Minerals play an important role in the basic metabolic pathways, they condition the proper functioning of cells, they are a building material for bones, teeth, skin and hair, are part of energy compounds, regulate the water and electrolyte balance and maintain the acid-base balance. They are also necessary to maintain the membrane potential, are responsible for the activity of the muscular and nervous system and regulate the activity of enzymes.
Consequences of mineral deficiency
There are minerals such as: magnesium, potassium, sodium, calcium, iron, manganese, sulfur, phosphorus, molybdenum, selenium, iodine, cobalt, copper, vanadium, and zinc. Dietary restrictions or food selectivity may have health consequences related to their deficiency [1-2]. Deficiency symptoms can affect various systems and tissues and indirectly affect the biochemistry of the whole organism. Of course, not all of the minerals mentioned are needed in the same amount, so due to the demand we divide them into macro- and microelements . Macronutrients are those we need in doses greater than 100 mg per day and this group includes: magnesium, calcium, phosphorus, sodium, potassium and chlorine. However, the micronutrients include those that we need less than 100 mg per day and this group includes: iron, zinc, copper, manganese, molybdenum, iodine, fluorine, selenium and chromium.
Magnesium deficiency in the population it is a common problem - according to the Institute of Food and Nutrition, over 90% of men and 70% of women in Poland consume too little magnesium , and its chronic deficiency may be a risk factor for hypertension, insulin resistance or type 2 diabetes. between a magnesium deficiency in the diet and the occurrence of migraine headaches, depression or anxiety disorders.
A similar situation may apply to potassium, the sufficient consumption of which (AI), according to the recommendations of the Food and Nutrition Institute in 2020, is 3500 mg / day, which may be a deficient element due to the very high demand .
Another big problem is the disturbance of the sodium to potassium ratio, which should be 1: 1. We supply sodium with salt and in processed foods. Its consumption in most people is well above the reference value. Disturbance in the ratio of sodium to potassium translates into an increase in blood pressure , as well as a disruption of the sodium-potassium pump. Potassium deficiency in the body can be manifested by: muscle weakness, smooth muscle dysfunction, complications of the cardiovascular system, glucose intolerance or even hearing impairment. The deficiency of this element may be responsible for frequent viral infections .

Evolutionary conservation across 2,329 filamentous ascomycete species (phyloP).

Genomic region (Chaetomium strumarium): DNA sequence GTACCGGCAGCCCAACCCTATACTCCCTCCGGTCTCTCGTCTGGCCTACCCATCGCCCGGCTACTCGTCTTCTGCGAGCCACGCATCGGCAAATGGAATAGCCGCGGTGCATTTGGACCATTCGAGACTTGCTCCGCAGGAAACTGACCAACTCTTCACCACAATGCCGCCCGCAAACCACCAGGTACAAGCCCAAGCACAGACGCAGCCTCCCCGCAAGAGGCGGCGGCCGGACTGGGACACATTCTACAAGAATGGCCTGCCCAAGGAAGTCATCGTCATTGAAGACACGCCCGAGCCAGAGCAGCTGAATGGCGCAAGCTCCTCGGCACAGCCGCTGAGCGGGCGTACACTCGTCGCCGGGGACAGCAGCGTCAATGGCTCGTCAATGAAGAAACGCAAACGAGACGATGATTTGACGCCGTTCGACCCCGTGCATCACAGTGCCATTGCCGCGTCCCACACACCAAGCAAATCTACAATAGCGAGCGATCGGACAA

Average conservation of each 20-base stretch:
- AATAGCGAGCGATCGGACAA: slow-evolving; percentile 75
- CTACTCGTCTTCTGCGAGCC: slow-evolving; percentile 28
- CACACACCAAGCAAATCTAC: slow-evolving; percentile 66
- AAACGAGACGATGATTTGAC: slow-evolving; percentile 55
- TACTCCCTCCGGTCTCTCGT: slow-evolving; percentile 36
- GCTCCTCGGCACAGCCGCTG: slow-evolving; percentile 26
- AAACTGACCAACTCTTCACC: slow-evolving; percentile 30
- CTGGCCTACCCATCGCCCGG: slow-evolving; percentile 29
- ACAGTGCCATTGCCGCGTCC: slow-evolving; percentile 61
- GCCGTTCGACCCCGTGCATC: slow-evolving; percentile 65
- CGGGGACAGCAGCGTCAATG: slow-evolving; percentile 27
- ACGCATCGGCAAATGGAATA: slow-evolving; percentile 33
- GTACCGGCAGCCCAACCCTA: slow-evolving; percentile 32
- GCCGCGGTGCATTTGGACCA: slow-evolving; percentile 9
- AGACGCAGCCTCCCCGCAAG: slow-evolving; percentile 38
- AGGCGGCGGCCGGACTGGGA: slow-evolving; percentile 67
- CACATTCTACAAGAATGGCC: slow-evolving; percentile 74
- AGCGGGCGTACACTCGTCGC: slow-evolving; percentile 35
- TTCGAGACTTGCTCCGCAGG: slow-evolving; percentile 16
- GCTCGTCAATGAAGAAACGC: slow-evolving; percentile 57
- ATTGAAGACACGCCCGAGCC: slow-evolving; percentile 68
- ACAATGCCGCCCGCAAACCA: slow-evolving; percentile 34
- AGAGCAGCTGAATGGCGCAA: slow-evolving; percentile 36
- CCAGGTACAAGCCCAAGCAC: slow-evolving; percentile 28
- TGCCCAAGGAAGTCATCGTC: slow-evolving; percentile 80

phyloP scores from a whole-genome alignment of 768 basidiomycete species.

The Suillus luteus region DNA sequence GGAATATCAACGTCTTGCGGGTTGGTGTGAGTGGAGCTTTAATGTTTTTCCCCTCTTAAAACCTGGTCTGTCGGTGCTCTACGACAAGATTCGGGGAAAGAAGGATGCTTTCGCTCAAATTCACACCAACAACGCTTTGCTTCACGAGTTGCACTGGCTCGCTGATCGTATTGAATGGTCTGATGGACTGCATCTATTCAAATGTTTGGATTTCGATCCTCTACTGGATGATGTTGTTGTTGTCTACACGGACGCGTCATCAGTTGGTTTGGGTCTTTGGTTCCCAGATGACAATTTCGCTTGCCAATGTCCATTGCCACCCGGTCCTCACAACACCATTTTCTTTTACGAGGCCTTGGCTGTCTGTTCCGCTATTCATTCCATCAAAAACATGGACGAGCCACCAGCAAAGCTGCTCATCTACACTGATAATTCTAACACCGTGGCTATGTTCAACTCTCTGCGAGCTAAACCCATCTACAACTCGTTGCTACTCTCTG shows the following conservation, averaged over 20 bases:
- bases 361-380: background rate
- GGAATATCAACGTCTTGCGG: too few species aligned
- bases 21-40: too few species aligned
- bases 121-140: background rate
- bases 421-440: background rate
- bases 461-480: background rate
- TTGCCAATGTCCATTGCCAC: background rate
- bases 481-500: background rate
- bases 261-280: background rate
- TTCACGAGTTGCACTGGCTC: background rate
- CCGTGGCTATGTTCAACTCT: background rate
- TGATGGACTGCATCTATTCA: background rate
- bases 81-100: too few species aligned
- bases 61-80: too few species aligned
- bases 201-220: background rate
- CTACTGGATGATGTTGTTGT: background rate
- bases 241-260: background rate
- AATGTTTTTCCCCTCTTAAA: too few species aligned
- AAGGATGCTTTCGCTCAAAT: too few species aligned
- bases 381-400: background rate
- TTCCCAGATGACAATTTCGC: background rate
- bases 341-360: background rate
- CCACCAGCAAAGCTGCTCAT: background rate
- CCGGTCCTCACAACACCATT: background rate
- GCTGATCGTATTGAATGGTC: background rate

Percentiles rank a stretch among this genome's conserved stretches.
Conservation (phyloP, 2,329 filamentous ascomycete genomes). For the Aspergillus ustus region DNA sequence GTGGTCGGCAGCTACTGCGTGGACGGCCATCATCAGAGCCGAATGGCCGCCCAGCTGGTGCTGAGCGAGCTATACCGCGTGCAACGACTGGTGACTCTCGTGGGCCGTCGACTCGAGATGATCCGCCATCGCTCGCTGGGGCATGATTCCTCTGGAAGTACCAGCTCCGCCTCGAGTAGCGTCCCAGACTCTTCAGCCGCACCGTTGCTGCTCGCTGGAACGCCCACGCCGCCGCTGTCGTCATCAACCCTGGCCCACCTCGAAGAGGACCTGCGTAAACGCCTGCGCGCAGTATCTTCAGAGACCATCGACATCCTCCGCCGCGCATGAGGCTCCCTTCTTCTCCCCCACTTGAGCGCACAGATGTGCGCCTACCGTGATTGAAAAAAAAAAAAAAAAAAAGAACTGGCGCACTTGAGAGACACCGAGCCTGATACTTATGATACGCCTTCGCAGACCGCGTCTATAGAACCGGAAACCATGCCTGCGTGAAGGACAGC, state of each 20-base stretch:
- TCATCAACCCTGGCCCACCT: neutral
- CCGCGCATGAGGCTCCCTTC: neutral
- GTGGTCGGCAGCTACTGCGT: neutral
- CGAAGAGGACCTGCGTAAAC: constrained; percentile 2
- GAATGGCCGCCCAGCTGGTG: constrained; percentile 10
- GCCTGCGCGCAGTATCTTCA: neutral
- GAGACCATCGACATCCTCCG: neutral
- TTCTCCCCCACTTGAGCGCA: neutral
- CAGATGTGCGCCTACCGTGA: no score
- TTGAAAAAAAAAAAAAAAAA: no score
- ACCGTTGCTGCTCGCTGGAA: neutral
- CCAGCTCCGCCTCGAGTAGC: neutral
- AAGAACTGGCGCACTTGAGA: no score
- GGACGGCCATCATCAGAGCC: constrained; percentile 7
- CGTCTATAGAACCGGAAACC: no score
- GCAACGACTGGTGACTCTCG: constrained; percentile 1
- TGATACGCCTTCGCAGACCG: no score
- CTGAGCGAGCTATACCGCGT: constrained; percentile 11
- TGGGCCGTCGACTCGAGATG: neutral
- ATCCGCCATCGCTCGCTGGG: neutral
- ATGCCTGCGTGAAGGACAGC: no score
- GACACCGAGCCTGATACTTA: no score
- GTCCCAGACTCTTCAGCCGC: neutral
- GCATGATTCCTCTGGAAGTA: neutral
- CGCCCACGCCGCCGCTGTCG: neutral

It is a component of enzymes that take part in antioxidant and anabolic processes, it is also important in the formation of thyroid hormones, DNA synthesis and is responsible for reproductive functions. Selenium deficiency is rarely diagnosed as much depends on its content in the soil in which the plants grow and on the variety of the diet. The group of people particularly exposed to selenium deficiency includes: cigarette smokers, the elderly and people with a poorly diversified diet. Symptoms that may suggest a deficiency of this element may include: frequent viral infections, cardiomyopathy, peripheral myopathy, decreased muscle tone, hair thinning, clouding of nails or anemia.
As an essential element, it influences structural functions in proteins and acts as a catalytic component in over 300 different enzymes. Zinc is present in almost all cells, but it is essential for growth, immune system function, cognition, and healthy bones . It is also essential for the immune system, where it affects both the innate and adaptive functions of immune cells.
Zinc deficiency can cause thymus atrophy, worsening of autoimmune diseases, inflammation, sexual dysfunction, increased susceptibility to viral infections, lymphopenia, and decreased primary and secondary antibody responses .